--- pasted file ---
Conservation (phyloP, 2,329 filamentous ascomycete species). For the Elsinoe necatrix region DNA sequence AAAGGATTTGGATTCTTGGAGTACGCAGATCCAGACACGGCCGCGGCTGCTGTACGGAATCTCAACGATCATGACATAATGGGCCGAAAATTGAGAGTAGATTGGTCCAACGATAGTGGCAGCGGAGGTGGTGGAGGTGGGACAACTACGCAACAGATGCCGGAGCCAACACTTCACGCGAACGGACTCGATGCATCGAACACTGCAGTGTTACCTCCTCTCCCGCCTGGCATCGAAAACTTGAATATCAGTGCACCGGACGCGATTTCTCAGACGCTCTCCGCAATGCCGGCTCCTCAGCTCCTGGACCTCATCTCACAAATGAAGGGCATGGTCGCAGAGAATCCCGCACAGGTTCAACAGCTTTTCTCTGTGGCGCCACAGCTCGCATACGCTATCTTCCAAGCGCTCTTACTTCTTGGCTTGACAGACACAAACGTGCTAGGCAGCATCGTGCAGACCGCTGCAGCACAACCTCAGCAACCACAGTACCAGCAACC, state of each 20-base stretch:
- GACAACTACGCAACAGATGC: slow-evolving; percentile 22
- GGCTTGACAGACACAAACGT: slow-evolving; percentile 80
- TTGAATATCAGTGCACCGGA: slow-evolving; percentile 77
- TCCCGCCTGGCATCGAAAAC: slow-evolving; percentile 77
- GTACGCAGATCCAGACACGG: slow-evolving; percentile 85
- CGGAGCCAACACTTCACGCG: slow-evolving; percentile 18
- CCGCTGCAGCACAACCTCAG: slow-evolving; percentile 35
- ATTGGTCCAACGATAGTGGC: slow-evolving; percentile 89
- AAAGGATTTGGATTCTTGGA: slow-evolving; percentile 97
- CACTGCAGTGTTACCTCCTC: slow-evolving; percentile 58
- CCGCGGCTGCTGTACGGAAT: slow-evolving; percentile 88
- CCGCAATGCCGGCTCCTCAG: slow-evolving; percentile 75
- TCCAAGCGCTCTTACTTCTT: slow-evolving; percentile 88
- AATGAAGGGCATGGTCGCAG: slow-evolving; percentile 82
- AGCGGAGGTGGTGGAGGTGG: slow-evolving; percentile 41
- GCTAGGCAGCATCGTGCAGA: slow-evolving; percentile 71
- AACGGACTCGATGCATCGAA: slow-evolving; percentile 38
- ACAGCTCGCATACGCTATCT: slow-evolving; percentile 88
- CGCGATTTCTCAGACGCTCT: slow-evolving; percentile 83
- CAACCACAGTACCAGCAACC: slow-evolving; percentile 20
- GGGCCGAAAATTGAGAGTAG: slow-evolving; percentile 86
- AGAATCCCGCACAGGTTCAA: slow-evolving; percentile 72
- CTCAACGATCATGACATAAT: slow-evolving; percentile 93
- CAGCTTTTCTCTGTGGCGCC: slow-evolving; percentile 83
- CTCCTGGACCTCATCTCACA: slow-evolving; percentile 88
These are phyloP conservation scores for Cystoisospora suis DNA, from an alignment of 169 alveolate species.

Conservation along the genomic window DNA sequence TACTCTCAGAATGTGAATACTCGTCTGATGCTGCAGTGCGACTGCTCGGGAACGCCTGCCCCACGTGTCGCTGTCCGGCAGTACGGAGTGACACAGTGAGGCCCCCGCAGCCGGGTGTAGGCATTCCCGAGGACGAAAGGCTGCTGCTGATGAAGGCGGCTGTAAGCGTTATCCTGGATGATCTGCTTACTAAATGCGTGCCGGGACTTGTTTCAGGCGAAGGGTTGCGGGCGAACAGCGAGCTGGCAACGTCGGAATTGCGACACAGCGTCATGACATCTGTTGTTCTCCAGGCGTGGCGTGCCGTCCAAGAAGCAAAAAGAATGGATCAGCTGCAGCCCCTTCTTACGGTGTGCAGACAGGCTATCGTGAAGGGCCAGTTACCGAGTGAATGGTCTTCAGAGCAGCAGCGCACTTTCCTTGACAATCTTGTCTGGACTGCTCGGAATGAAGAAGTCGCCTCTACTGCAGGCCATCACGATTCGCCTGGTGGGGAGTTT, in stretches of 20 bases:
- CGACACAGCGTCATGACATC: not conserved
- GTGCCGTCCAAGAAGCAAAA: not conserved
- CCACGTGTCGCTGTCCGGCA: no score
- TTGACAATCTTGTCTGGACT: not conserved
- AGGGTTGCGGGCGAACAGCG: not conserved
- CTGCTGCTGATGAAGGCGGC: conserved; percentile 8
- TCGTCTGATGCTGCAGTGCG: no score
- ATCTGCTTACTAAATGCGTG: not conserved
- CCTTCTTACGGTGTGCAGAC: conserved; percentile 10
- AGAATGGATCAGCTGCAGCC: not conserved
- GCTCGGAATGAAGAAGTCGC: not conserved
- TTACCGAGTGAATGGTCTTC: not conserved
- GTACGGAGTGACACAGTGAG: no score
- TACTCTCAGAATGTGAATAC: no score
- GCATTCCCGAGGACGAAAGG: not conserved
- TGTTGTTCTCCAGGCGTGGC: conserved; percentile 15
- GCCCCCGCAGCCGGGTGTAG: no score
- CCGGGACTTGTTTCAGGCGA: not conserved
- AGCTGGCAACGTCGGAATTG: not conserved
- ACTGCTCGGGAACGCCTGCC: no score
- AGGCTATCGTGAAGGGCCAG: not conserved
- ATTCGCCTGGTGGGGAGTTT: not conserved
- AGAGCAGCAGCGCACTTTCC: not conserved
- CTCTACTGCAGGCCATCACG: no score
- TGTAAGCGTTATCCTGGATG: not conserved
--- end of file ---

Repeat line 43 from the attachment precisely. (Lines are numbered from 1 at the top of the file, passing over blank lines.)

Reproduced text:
- GCATTCCCGAGGACGAAAGG: not conserved